I was confirmed in The Episcopal Church, by a black bishop of Massachusetts. I was made deacon and ordained a priest in the Anglican Church of Canada, in the diocese of Fredericton, a Loyalist diocese, by a bishop whose ancestors ran away from the American Revolution because they distrusted liberalism, political and otherwise.
I was consecrated a bishop in the Church of the Province of Melanesia, a global south diocese, where all the Millennium Development Goals score about 3 out of 10, even though we are great dancers.
And to make matters worse, my own sexuality is "dodgy". I live in and am a part of all four worlds -- The Episcopal Church, the Anglican Church of Canada, the Church of Melanesia and the pained world of gay and lesbian laity, deacons, priests and bishops.
Yet I am a bishop of a diocese that is full of life and has had much growth. In my last 12 years as bishop, I have confirmed 10,000 candidates. The diocese is deeply involved in evangelism, education, medical work, liturgy and peace and reconciliation.
My life as a bishop in all four worlds is possible only because of my faith in Jesus Christ. I had a conversion experience in which I felt deeply loved by God. That, the Eucharist, the life of Christian friendship and community, and Scripture, have sustained me through thick and thin.
From my perspective, do I have any suggestions for the text of the final Reflection?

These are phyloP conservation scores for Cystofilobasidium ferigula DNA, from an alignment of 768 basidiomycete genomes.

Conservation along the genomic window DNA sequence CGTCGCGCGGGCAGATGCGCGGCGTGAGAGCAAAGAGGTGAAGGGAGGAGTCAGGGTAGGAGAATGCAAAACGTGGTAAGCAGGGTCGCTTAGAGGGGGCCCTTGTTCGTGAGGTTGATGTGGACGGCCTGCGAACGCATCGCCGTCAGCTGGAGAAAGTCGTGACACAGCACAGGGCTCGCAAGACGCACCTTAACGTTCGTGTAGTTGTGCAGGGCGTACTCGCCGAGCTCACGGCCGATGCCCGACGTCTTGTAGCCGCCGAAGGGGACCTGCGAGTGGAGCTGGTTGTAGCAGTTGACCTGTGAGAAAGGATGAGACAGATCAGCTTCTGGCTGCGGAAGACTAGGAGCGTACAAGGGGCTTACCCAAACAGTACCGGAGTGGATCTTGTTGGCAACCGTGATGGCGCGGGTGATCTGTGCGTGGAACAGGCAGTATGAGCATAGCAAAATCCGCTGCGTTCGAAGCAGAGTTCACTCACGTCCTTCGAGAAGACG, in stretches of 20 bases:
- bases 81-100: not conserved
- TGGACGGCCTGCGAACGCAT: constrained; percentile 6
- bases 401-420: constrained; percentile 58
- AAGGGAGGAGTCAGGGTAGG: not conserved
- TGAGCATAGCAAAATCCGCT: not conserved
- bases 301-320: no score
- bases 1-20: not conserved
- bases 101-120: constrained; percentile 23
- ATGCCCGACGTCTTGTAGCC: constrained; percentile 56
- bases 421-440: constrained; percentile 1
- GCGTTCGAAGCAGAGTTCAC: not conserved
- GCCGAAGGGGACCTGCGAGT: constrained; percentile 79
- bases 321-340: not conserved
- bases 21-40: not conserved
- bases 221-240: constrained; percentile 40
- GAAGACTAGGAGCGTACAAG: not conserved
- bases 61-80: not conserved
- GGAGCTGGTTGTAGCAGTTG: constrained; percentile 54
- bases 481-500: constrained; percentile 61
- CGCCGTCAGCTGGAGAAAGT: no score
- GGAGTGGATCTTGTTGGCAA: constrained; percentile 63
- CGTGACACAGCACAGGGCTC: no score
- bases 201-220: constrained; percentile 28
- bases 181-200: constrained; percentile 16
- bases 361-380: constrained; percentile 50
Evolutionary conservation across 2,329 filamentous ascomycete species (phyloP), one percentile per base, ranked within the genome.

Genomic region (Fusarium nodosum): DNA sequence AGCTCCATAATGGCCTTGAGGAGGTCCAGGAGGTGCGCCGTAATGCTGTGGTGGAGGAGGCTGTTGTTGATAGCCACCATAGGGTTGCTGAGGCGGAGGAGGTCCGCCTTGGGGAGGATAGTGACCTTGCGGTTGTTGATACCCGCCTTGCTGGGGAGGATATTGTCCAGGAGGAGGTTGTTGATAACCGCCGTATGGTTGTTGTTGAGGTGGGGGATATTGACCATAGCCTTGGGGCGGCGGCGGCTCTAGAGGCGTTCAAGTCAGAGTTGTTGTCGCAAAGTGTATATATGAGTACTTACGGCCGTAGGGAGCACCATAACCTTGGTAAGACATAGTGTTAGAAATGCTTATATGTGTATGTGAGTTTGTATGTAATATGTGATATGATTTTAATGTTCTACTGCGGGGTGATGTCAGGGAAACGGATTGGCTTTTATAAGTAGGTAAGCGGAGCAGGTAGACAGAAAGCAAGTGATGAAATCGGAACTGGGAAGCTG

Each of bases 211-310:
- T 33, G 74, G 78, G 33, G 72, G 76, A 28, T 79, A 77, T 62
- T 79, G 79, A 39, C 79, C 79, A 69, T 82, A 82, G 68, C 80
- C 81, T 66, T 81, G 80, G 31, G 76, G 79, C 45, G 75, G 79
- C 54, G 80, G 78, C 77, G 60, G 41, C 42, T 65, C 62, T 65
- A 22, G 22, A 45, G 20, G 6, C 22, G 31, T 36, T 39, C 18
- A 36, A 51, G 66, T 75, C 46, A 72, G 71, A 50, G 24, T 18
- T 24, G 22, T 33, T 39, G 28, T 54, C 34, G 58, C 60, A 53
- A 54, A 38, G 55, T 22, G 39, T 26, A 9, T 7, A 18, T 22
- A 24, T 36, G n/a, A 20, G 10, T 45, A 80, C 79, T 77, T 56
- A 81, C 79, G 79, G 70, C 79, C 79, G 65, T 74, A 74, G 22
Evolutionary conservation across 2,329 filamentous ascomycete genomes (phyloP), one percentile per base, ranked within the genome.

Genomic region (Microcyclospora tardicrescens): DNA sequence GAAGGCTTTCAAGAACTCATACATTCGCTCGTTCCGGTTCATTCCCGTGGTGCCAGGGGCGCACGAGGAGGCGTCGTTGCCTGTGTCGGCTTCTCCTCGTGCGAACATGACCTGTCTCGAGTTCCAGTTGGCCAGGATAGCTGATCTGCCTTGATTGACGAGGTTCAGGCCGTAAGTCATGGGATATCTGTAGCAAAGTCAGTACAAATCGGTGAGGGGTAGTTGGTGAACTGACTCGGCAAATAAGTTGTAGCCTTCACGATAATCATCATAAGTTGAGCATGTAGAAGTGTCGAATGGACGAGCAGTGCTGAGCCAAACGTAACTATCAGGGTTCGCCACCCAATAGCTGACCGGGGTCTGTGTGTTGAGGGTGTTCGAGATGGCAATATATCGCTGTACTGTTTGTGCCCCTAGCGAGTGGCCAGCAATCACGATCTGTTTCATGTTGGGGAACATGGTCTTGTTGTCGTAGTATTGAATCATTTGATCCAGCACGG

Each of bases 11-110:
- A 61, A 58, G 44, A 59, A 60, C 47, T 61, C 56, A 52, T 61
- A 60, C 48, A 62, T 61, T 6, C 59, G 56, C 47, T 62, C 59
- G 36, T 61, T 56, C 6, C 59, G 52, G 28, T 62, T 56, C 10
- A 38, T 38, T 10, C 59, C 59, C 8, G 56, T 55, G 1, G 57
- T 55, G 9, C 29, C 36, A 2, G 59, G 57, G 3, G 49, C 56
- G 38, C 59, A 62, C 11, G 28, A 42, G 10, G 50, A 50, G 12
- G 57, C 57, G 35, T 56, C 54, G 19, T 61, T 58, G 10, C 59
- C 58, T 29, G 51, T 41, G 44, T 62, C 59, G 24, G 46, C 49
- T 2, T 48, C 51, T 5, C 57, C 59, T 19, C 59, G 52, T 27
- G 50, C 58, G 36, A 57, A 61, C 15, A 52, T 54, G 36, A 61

“Seek ye first the kingdom of God, and all these things will be added unto you.” There are many other competing kingdoms, do not bow to them.
As much as is in you, try to maintain communion and friendship with all, whether inside or outside the church, however deep the disagreement.
Reject the Puritan option. We are Anglicans, not Puritans.
Exercise restraint and urge others to do so, whether locally or globally. Not everything has to be said or written about.
Be very careful in using typologies to classify people, theologies and churches. We are all the children of God, redeemed, with all of creation, by the life, death and resurrection of Jesus Christ.
If you have not done so, accept all the gay and lesbian people in your midst, in all their complexity, pain and celebration.
Finally, let the conversations (even debate) continue. Television has finally come to the Solomon Islands, so we now have the privilege of seeing BBC interview both Gene Robinson and Greg Venables. In our case, I do not think the church will thereby collapse. But in other situations, that may not be the case, and the endless talking to the media of both may be destructive. That is my final suggestion -- remember that whatever you say publicly in this wired age, will go to every corner of the world. Honesty and prudence are both Christian virtues. We need to learn to balance them.
Thursday, 31 July 2008
Wisdom of the Solomons...
... voice of the martyrs? Still searching for the pick of original voices to inform our thinking, I came across an engaging and interesting contribtion by Terry Brown, Bishop of Malaita, Province of Melanesia, to the Hearing on Lambeth Reflections Draft, yesterday. This province has seen martyrs this century, seven Melanesian brothers killed by a sectarian warlord in 2003. This province has a consistent and honourable record of Christian witness and maryrdom, going back to Bishop Patteson. +Terry says: